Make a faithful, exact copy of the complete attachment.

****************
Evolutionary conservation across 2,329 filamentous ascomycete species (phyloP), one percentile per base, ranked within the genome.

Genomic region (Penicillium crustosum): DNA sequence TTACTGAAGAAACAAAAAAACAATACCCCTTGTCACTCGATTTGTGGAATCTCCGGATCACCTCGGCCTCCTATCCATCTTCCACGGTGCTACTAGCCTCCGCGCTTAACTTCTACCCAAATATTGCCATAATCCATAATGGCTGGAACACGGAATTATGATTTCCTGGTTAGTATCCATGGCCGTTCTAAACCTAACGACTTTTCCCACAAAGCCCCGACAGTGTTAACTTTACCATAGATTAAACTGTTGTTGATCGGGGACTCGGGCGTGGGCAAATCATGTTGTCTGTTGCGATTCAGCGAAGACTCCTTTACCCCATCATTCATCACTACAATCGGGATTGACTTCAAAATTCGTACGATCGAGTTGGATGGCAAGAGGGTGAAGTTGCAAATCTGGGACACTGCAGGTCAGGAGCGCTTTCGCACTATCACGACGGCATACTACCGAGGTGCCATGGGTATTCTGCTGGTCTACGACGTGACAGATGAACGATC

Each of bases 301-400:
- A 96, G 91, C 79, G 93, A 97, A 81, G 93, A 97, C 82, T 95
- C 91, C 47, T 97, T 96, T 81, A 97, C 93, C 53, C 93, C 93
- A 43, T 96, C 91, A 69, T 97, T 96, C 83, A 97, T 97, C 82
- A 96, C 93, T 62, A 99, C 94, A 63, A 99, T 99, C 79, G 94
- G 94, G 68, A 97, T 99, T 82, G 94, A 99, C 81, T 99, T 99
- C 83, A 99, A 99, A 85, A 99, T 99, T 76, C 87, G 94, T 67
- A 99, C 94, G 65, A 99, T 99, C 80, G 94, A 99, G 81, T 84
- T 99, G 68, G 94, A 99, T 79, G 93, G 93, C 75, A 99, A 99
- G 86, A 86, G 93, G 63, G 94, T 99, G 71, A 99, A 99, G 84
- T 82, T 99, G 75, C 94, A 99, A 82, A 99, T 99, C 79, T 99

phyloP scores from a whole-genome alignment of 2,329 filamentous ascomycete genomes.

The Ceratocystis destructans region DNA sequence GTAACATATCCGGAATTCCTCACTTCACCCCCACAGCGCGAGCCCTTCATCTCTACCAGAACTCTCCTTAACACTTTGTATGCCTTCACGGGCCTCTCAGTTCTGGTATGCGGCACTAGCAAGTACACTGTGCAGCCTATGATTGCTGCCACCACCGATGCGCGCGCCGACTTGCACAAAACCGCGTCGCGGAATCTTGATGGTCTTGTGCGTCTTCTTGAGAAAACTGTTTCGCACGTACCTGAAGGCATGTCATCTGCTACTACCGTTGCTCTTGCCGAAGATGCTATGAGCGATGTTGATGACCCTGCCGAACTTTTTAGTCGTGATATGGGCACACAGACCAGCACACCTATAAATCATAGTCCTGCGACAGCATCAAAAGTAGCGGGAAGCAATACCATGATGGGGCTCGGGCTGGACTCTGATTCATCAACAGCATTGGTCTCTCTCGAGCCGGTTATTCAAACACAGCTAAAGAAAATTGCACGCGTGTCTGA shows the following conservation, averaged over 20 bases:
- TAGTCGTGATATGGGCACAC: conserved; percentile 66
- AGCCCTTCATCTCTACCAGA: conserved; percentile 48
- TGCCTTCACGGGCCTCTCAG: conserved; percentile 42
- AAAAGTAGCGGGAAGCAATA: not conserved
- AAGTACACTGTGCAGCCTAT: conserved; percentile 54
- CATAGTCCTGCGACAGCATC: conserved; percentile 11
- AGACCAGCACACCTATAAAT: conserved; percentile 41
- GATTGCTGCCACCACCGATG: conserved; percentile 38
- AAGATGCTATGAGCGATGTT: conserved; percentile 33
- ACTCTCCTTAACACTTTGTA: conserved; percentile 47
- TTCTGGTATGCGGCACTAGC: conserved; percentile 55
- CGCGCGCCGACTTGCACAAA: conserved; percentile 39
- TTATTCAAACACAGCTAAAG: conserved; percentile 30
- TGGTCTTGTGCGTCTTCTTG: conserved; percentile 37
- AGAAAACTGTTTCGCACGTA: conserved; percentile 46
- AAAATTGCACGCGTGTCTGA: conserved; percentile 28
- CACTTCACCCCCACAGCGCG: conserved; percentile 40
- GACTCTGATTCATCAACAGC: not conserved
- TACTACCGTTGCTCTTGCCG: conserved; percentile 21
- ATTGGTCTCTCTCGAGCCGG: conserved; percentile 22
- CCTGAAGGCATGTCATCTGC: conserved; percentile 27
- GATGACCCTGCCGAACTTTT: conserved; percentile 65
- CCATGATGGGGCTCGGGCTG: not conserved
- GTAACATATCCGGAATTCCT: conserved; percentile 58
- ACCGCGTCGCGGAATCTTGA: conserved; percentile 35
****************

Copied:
Evolutionary conservation across 2,329 filamentous ascomycete species (phyloP), one percentile per base, ranked within the genome.

Genomic region (Penicillium crustosum): DNA sequence TTACTGAAGAAACAAAAAAACAATACCCCTTGTCACTCGATTTGTGGAATCTCCGGATCACCTCGGCCTCCTATCCATCTTCCACGGTGCTACTAGCCTCCGCGCTTAACTTCTACCCAAATATTGCCATAATCCATAATGGCTGGAACACGGAATTATGATTTCCTGGTTAGTATCCATGGCCGTTCTAAACCTAACGACTTTTCCCACAAAGCCCCGACAGTGTTAACTTTACCATAGATTAAACTGTTGTTGATCGGGGACTCGGGCGTGGGCAAATCATGTTGTCTGTTGCGATTCAGCGAAGACTCCTTTACCCCATCATTCATCACTACAATCGGGATTGACTTCAAAATTCGTACGATCGAGTTGGATGGCAAGAGGGTGAAGTTGCAAATCTGGGACACTGCAGGTCAGGAGCGCTTTCGCACTATCACGACGGCATACTACCGAGGTGCCATGGGTATTCTGCTGGTCTACGACGTGACAGATGAACGATC

Each of bases 301-400:
- A 96, G 91, C 79, G 93, A 97, A 81, G 93, A 97, C 82, T 95
- C 91, C 47, T 97, T 96, T 81, A 97, C 93, C 53, C 93, C 93
- A 43, T 96, C 91, A 69, T 97, T 96, C 83, A 97, T 97, C 82
- A 96, C 93, T 62, A 99, C 94, A 63, A 99, T 99, C 79, G 94
- G 94, G 68, A 97, T 99, T 82, G 94, A 99, C 81, T 99, T 99
- C 83, A 99, A 99, A 85, A 99, T 99, T 76, C 87, G 94, T 67
- A 99, C 94, G 65, A 99, T 99, C 80, G 94, A 99, G 81, T 84
- T 99, G 68, G 94, A 99, T 79, G 93, G 93, C 75, A 99, A 99
- G 86, A 86, G 93, G 63, G 94, T 99, G 71, A 99, A 99, G 84
- T 82, T 99, G 75, C 94, A 99, A 82, A 99, T 99, C 79, T 99

phyloP scores from a whole-genome alignment of 2,329 filamentous ascomycete genomes.

The Ceratocystis destructans region DNA sequence GTAACATATCCGGAATTCCTCACTTCACCCCCACAGCGCGAGCCCTTCATCTCTACCAGAACTCTCCTTAACACTTTGTATGCCTTCACGGGCCTCTCAGTTCTGGTATGCGGCACTAGCAAGTACACTGTGCAGCCTATGATTGCTGCCACCACCGATGCGCGCGCCGACTTGCACAAAACCGCGTCGCGGAATCTTGATGGTCTTGTGCGTCTTCTTGAGAAAACTGTTTCGCACGTACCTGAAGGCATGTCATCTGCTACTACCGTTGCTCTTGCCGAAGATGCTATGAGCGATGTTGATGACCCTGCCGAACTTTTTAGTCGTGATATGGGCACACAGACCAGCACACCTATAAATCATAGTCCTGCGACAGCATCAAAAGTAGCGGGAAGCAATACCATGATGGGGCTCGGGCTGGACTCTGATTCATCAACAGCATTGGTCTCTCTCGAGCCGGTTATTCAAACACAGCTAAAGAAAATTGCACGCGTGTCTGA shows the following conservation, averaged over 20 bases:
- TAGTCGTGATATGGGCACAC: conserved; percentile 66
- AGCCCTTCATCTCTACCAGA: conserved; percentile 48
- TGCCTTCACGGGCCTCTCAG: conserved; percentile 42
- AAAAGTAGCGGGAAGCAATA: not conserved
- AAGTACACTGTGCAGCCTAT: conserved; percentile 54
- CATAGTCCTGCGACAGCATC: conserved; percentile 11
- AGACCAGCACACCTATAAAT: conserved; percentile 41
- GATTGCTGCCACCACCGATG: conserved; percentile 38
- AAGATGCTATGAGCGATGTT: conserved; percentile 33
- ACTCTCCTTAACACTTTGTA: conserved; percentile 47
- TTCTGGTATGCGGCACTAGC: conserved; percentile 55
- CGCGCGCCGACTTGCACAAA: conserved; percentile 39
- TTATTCAAACACAGCTAAAG: conserved; percentile 30
- TGGTCTTGTGCGTCTTCTTG: conserved; percentile 37
- AGAAAACTGTTTCGCACGTA: conserved; percentile 46
- AAAATTGCACGCGTGTCTGA: conserved; percentile 28
- CACTTCACCCCCACAGCGCG: conserved; percentile 40
- GACTCTGATTCATCAACAGC: not conserved
- TACTACCGTTGCTCTTGCCG: conserved; percentile 21
- ATTGGTCTCTCTCGAGCCGG: conserved; percentile 22
- CCTGAAGGCATGTCATCTGC: conserved; percentile 27
- GATGACCCTGCCGAACTTTT: conserved; percentile 65
- CCATGATGGGGCTCGGGCTG: not conserved
- GTAACATATCCGGAATTCCT: conserved; percentile 58
- ACCGCGTCGCGGAATCTTGA: conserved; percentile 35